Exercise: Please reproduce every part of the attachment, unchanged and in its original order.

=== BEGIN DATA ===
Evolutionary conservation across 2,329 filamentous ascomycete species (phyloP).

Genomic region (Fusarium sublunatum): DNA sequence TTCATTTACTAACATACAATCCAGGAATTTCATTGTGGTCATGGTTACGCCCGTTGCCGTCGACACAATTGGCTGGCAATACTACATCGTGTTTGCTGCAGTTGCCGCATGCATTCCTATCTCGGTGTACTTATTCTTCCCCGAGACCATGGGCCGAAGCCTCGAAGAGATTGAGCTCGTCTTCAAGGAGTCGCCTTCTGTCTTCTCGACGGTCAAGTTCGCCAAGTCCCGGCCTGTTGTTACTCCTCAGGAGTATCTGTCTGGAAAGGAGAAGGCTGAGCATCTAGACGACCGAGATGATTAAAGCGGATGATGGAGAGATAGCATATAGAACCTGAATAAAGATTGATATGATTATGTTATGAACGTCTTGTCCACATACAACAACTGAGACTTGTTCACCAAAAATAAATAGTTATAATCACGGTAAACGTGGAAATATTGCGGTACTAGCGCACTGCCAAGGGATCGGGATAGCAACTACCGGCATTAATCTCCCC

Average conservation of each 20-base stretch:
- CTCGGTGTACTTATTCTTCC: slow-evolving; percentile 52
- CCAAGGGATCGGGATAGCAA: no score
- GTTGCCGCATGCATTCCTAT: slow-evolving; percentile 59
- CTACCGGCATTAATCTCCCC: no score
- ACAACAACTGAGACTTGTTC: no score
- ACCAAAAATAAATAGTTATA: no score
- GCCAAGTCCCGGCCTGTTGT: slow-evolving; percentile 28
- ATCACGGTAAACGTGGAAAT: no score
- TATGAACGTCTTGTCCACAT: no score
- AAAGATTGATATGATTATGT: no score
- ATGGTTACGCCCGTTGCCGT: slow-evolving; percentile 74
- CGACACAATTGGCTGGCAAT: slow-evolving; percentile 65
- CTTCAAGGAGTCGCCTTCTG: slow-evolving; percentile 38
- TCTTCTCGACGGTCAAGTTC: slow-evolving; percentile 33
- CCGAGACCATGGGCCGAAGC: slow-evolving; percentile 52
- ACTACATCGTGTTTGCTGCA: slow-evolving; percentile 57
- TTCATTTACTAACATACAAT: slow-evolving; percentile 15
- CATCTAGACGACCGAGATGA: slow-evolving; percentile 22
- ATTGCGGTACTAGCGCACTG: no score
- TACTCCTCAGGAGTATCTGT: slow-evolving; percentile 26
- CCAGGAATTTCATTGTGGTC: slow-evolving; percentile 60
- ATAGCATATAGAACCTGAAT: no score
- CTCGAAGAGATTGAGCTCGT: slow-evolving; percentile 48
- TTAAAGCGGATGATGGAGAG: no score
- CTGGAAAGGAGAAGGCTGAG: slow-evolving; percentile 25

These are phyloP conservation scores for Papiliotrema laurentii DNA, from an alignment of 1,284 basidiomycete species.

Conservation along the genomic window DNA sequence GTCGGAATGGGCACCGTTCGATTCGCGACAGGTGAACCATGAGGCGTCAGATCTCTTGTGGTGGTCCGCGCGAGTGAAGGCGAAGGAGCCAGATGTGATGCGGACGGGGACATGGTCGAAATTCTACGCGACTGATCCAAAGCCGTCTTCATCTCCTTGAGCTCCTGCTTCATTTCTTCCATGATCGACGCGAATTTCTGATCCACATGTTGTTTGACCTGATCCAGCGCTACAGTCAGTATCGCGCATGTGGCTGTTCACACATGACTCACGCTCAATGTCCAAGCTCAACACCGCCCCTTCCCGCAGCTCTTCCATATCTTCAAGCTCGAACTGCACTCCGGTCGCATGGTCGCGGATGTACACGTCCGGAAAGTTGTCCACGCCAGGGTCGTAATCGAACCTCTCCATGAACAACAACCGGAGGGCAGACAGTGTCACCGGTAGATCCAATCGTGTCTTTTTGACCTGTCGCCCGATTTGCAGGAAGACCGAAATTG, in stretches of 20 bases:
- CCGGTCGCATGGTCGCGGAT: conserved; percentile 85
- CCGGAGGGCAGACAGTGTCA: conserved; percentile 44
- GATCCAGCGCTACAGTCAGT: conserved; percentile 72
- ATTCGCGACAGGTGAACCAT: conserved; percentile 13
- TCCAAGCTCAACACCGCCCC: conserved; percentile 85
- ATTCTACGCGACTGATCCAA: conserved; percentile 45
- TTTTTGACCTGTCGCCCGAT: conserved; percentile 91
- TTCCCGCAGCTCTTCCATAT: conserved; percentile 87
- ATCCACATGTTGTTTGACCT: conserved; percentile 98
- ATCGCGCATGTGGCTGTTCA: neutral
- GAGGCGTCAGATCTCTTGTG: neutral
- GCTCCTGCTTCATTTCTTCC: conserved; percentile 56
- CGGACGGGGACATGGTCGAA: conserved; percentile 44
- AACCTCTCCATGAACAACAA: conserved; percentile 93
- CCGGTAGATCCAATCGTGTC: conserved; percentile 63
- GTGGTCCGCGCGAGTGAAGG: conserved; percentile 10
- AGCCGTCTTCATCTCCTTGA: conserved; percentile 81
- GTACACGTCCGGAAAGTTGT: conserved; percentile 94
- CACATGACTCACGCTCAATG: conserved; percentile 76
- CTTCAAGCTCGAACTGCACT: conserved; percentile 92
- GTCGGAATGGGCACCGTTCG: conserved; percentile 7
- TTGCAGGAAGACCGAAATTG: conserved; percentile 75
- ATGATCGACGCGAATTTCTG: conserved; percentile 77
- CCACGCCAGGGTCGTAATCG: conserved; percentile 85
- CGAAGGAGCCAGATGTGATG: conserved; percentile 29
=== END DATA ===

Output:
Evolutionary conservation across 2,329 filamentous ascomycete species (phyloP).

Genomic region (Fusarium sublunatum): DNA sequence TTCATTTACTAACATACAATCCAGGAATTTCATTGTGGTCATGGTTACGCCCGTTGCCGTCGACACAATTGGCTGGCAATACTACATCGTGTTTGCTGCAGTTGCCGCATGCATTCCTATCTCGGTGTACTTATTCTTCCCCGAGACCATGGGCCGAAGCCTCGAAGAGATTGAGCTCGTCTTCAAGGAGTCGCCTTCTGTCTTCTCGACGGTCAAGTTCGCCAAGTCCCGGCCTGTTGTTACTCCTCAGGAGTATCTGTCTGGAAAGGAGAAGGCTGAGCATCTAGACGACCGAGATGATTAAAGCGGATGATGGAGAGATAGCATATAGAACCTGAATAAAGATTGATATGATTATGTTATGAACGTCTTGTCCACATACAACAACTGAGACTTGTTCACCAAAAATAAATAGTTATAATCACGGTAAACGTGGAAATATTGCGGTACTAGCGCACTGCCAAGGGATCGGGATAGCAACTACCGGCATTAATCTCCCC

Average conservation of each 20-base stretch:
- CTCGGTGTACTTATTCTTCC: slow-evolving; percentile 52
- CCAAGGGATCGGGATAGCAA: no score
- GTTGCCGCATGCATTCCTAT: slow-evolving; percentile 59
- CTACCGGCATTAATCTCCCC: no score
- ACAACAACTGAGACTTGTTC: no score
- ACCAAAAATAAATAGTTATA: no score
- GCCAAGTCCCGGCCTGTTGT: slow-evolving; percentile 28
- ATCACGGTAAACGTGGAAAT: no score
- TATGAACGTCTTGTCCACAT: no score
- AAAGATTGATATGATTATGT: no score
- ATGGTTACGCCCGTTGCCGT: slow-evolving; percentile 74
- CGACACAATTGGCTGGCAAT: slow-evolving; percentile 65
- CTTCAAGGAGTCGCCTTCTG: slow-evolving; percentile 38
- TCTTCTCGACGGTCAAGTTC: slow-evolving; percentile 33
- CCGAGACCATGGGCCGAAGC: slow-evolving; percentile 52
- ACTACATCGTGTTTGCTGCA: slow-evolving; percentile 57
- TTCATTTACTAACATACAAT: slow-evolving; percentile 15
- CATCTAGACGACCGAGATGA: slow-evolving; percentile 22
- ATTGCGGTACTAGCGCACTG: no score
- TACTCCTCAGGAGTATCTGT: slow-evolving; percentile 26
- CCAGGAATTTCATTGTGGTC: slow-evolving; percentile 60
- ATAGCATATAGAACCTGAAT: no score
- CTCGAAGAGATTGAGCTCGT: slow-evolving; percentile 48
- TTAAAGCGGATGATGGAGAG: no score
- CTGGAAAGGAGAAGGCTGAG: slow-evolving; percentile 25

These are phyloP conservation scores for Papiliotrema laurentii DNA, from an alignment of 1,284 basidiomycete species.

Conservation along the genomic window DNA sequence GTCGGAATGGGCACCGTTCGATTCGCGACAGGTGAACCATGAGGCGTCAGATCTCTTGTGGTGGTCCGCGCGAGTGAAGGCGAAGGAGCCAGATGTGATGCGGACGGGGACATGGTCGAAATTCTACGCGACTGATCCAAAGCCGTCTTCATCTCCTTGAGCTCCTGCTTCATTTCTTCCATGATCGACGCGAATTTCTGATCCACATGTTGTTTGACCTGATCCAGCGCTACAGTCAGTATCGCGCATGTGGCTGTTCACACATGACTCACGCTCAATGTCCAAGCTCAACACCGCCCCTTCCCGCAGCTCTTCCATATCTTCAAGCTCGAACTGCACTCCGGTCGCATGGTCGCGGATGTACACGTCCGGAAAGTTGTCCACGCCAGGGTCGTAATCGAACCTCTCCATGAACAACAACCGGAGGGCAGACAGTGTCACCGGTAGATCCAATCGTGTCTTTTTGACCTGTCGCCCGATTTGCAGGAAGACCGAAATTG, in stretches of 20 bases:
- CCGGTCGCATGGTCGCGGAT: conserved; percentile 85
- CCGGAGGGCAGACAGTGTCA: conserved; percentile 44
- GATCCAGCGCTACAGTCAGT: conserved; percentile 72
- ATTCGCGACAGGTGAACCAT: conserved; percentile 13
- TCCAAGCTCAACACCGCCCC: conserved; percentile 85
- ATTCTACGCGACTGATCCAA: conserved; percentile 45
- TTTTTGACCTGTCGCCCGAT: conserved; percentile 91
- TTCCCGCAGCTCTTCCATAT: conserved; percentile 87
- ATCCACATGTTGTTTGACCT: conserved; percentile 98
- ATCGCGCATGTGGCTGTTCA: neutral
- GAGGCGTCAGATCTCTTGTG: neutral
- GCTCCTGCTTCATTTCTTCC: conserved; percentile 56
- CGGACGGGGACATGGTCGAA: conserved; percentile 44
- AACCTCTCCATGAACAACAA: conserved; percentile 93
- CCGGTAGATCCAATCGTGTC: conserved; percentile 63
- GTGGTCCGCGCGAGTGAAGG: conserved; percentile 10
- AGCCGTCTTCATCTCCTTGA: conserved; percentile 81
- GTACACGTCCGGAAAGTTGT: conserved; percentile 94
- CACATGACTCACGCTCAATG: conserved; percentile 76
- CTTCAAGCTCGAACTGCACT: conserved; percentile 92
- GTCGGAATGGGCACCGTTCG: conserved; percentile 7
- TTGCAGGAAGACCGAAATTG: conserved; percentile 75
- ATGATCGACGCGAATTTCTG: conserved; percentile 77
- CCACGCCAGGGTCGTAATCG: conserved; percentile 85
- CGAAGGAGCCAGATGTGATG: conserved; percentile 29